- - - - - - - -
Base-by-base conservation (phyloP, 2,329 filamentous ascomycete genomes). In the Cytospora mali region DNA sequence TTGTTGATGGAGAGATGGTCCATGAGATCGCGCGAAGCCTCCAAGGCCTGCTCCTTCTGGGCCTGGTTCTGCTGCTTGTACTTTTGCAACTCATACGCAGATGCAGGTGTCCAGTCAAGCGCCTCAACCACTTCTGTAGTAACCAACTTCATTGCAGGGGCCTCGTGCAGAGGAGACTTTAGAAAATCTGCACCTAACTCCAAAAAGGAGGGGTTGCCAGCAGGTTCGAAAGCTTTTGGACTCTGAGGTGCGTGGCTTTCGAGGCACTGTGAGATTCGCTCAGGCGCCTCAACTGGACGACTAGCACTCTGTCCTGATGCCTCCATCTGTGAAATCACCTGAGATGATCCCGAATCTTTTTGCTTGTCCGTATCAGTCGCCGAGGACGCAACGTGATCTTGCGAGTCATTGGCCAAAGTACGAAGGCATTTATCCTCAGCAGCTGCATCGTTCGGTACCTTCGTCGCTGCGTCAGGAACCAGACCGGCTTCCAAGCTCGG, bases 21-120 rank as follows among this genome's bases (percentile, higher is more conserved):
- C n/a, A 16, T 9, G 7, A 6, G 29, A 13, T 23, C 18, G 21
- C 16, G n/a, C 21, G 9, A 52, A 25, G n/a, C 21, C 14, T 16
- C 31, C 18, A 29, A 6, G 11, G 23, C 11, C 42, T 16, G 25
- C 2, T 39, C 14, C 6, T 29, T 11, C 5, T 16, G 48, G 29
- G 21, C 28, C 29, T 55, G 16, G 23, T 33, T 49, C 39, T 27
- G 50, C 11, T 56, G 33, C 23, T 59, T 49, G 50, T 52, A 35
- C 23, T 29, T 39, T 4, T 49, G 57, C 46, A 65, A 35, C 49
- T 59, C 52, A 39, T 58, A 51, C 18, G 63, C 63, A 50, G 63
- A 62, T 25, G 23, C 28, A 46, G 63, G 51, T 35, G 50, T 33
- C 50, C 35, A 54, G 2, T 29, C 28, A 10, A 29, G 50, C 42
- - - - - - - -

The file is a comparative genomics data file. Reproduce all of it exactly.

Base-by-base conservation (phyloP, 2,329 filamentous ascomycete genomes). In the Cytospora mali region DNA sequence TTGTTGATGGAGAGATGGTCCATGAGATCGCGCGAAGCCTCCAAGGCCTGCTCCTTCTGGGCCTGGTTCTGCTGCTTGTACTTTTGCAACTCATACGCAGATGCAGGTGTCCAGTCAAGCGCCTCAACCACTTCTGTAGTAACCAACTTCATTGCAGGGGCCTCGTGCAGAGGAGACTTTAGAAAATCTGCACCTAACTCCAAAAAGGAGGGGTTGCCAGCAGGTTCGAAAGCTTTTGGACTCTGAGGTGCGTGGCTTTCGAGGCACTGTGAGATTCGCTCAGGCGCCTCAACTGGACGACTAGCACTCTGTCCTGATGCCTCCATCTGTGAAATCACCTGAGATGATCCCGAATCTTTTTGCTTGTCCGTATCAGTCGCCGAGGACGCAACGTGATCTTGCGAGTCATTGGCCAAAGTACGAAGGCATTTATCCTCAGCAGCTGCATCGTTCGGTACCTTCGTCGCTGCGTCAGGAACCAGACCGGCTTCCAAGCTCGG, bases 21-120 rank as follows among this genome's bases (percentile, higher is more conserved):
- C n/a, A 16, T 9, G 7, A 6, G 29, A 13, T 23, C 18, G 21
- C 16, G n/a, C 21, G 9, A 52, A 25, G n/a, C 21, C 14, T 16
- C 31, C 18, A 29, A 6, G 11, G 23, C 11, C 42, T 16, G 25
- C 2, T 39, C 14, C 6, T 29, T 11, C 5, T 16, G 48, G 29
- G 21, C 28, C 29, T 55, G 16, G 23, T 33, T 49, C 39, T 27
- G 50, C 11, T 56, G 33, C 23, T 59, T 49, G 50, T 52, A 35
- C 23, T 29, T 39, T 4, T 49, G 57, C 46, A 65, A 35, C 49
- T 59, C 52, A 39, T 58, A 51, C 18, G 63, C 63, A 50, G 63
- A 62, T 25, G 23, C 28, A 46, G 63, G 51, T 35, G 50, T 33
- C 50, C 35, A 54, G 2, T 29, C 28, A 10, A 29, G 50, C 42